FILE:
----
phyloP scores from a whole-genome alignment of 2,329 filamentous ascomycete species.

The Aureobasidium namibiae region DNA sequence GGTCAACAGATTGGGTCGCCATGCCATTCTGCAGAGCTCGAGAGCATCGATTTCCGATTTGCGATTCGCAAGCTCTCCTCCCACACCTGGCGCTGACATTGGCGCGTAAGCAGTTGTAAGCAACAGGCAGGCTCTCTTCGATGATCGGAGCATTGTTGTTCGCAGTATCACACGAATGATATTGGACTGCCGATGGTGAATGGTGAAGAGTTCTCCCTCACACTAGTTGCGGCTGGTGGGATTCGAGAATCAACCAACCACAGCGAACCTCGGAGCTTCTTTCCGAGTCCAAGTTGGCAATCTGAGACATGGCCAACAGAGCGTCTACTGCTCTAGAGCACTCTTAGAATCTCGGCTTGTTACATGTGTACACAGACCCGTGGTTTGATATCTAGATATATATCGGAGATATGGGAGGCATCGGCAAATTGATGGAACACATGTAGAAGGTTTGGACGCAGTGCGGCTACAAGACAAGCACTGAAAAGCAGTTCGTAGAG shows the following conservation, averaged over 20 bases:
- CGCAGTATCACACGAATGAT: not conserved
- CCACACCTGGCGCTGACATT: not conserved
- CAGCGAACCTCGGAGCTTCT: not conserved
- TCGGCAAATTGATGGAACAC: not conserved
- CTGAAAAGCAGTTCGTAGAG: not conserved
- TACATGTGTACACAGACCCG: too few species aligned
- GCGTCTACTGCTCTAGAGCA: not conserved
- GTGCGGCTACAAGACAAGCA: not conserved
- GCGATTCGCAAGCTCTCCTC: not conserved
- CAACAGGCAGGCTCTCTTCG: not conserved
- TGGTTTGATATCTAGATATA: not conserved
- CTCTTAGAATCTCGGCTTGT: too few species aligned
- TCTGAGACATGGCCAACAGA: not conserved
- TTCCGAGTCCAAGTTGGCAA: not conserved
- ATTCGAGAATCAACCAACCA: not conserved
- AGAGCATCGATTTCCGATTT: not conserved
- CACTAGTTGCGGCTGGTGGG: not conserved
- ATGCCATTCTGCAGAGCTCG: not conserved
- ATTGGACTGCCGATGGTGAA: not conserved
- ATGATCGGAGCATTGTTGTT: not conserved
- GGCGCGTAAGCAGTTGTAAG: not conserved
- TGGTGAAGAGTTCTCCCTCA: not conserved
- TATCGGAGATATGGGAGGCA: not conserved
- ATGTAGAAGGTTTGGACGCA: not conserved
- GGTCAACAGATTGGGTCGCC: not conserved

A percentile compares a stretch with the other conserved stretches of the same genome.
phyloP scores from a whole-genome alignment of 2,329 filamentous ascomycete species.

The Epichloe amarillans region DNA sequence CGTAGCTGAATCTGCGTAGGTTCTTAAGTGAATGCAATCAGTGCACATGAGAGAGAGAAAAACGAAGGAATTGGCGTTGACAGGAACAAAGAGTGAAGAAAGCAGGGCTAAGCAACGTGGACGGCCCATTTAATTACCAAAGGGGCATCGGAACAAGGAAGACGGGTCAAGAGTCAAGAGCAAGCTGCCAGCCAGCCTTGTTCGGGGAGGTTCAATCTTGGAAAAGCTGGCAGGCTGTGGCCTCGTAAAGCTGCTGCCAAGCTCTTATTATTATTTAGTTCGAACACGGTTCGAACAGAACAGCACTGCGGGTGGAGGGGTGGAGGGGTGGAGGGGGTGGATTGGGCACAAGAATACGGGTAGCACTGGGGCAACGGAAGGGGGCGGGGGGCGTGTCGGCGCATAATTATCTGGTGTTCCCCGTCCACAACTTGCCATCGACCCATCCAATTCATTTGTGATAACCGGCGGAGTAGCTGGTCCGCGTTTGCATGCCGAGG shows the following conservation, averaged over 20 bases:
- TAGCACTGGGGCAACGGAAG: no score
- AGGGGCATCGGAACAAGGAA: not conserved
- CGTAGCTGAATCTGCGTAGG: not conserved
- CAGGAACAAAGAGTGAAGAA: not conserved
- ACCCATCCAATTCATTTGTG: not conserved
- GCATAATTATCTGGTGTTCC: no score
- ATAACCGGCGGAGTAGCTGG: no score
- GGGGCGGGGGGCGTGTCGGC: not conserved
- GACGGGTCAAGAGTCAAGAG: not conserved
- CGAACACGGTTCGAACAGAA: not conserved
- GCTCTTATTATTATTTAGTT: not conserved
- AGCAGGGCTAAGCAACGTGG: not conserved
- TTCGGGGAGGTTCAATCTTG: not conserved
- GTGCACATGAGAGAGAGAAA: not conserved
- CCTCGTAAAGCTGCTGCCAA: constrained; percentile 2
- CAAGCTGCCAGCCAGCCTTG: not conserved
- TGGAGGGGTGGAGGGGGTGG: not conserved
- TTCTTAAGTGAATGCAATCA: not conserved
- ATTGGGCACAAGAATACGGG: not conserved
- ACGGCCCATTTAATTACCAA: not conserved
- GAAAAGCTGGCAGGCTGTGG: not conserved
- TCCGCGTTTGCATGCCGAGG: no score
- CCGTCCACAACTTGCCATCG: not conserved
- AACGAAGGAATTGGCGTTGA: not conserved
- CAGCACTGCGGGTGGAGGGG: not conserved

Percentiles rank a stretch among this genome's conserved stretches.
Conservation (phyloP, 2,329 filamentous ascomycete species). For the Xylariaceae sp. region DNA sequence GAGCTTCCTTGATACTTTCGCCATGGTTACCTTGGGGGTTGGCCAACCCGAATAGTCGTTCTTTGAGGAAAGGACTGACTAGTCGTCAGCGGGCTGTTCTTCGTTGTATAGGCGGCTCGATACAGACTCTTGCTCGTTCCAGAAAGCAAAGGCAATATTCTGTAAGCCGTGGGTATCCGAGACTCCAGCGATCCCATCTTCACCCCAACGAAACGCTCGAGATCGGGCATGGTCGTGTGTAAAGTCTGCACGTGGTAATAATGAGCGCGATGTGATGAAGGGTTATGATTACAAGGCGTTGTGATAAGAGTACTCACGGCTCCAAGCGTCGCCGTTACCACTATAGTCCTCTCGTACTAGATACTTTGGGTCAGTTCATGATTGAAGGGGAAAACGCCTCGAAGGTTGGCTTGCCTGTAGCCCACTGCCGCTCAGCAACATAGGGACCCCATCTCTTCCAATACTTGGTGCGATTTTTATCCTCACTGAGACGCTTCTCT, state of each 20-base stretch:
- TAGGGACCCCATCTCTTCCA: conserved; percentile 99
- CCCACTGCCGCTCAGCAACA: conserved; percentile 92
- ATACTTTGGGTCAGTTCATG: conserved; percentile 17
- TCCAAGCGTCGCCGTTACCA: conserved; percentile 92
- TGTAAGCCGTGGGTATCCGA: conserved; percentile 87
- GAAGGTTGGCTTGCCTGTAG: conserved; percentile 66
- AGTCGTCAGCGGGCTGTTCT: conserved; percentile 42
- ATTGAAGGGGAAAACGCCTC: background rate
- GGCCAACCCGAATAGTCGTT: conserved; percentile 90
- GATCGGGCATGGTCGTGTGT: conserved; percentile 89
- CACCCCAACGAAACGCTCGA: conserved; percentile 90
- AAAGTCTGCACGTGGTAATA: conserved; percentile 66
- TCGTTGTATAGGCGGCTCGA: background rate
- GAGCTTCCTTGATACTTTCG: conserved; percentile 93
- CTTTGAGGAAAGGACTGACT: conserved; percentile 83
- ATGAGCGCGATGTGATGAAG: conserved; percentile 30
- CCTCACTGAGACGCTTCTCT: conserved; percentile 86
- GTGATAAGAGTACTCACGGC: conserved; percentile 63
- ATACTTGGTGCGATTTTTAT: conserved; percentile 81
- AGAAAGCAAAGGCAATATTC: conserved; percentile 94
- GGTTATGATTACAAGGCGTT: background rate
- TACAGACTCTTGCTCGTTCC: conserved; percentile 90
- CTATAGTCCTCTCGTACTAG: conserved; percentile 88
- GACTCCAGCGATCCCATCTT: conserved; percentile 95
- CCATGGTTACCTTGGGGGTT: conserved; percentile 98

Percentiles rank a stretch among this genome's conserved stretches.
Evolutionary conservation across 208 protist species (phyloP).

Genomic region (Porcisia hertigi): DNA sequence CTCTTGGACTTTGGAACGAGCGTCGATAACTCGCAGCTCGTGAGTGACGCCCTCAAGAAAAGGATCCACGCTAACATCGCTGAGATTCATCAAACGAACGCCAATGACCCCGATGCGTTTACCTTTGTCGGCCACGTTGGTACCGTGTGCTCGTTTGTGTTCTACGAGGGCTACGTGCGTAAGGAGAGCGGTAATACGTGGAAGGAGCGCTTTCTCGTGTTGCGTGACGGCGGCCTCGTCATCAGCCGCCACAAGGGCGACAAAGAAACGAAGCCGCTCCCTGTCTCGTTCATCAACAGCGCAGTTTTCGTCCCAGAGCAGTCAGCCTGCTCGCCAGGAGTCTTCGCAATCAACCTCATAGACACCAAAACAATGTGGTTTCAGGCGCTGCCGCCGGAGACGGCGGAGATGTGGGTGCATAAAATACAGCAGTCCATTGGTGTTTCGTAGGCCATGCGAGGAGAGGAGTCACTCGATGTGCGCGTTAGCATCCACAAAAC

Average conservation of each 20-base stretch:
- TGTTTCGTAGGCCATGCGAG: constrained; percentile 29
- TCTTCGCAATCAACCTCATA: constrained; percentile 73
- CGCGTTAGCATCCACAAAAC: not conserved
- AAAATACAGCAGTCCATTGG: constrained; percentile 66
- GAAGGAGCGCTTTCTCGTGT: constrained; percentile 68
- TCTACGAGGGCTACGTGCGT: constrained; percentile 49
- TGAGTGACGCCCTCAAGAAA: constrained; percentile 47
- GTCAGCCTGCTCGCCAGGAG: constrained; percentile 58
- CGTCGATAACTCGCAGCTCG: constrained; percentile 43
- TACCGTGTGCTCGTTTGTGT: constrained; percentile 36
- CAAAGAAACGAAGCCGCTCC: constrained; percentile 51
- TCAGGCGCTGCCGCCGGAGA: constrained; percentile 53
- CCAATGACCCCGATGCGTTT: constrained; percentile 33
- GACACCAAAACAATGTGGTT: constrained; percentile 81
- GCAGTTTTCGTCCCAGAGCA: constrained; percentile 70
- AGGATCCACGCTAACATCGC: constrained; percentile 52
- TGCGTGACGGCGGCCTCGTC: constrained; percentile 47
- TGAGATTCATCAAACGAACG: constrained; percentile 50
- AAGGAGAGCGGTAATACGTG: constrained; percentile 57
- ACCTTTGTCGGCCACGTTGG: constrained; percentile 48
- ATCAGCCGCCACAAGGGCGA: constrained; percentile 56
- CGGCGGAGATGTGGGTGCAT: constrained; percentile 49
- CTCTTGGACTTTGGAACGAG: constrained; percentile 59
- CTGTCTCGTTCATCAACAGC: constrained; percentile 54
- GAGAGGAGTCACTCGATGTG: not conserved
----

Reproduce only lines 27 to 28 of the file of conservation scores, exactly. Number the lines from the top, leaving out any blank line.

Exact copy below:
- GGTCAACAGATTGGGTCGCC: not conserved

A percentile compares a stretch with the other conserved stretches of the same genome.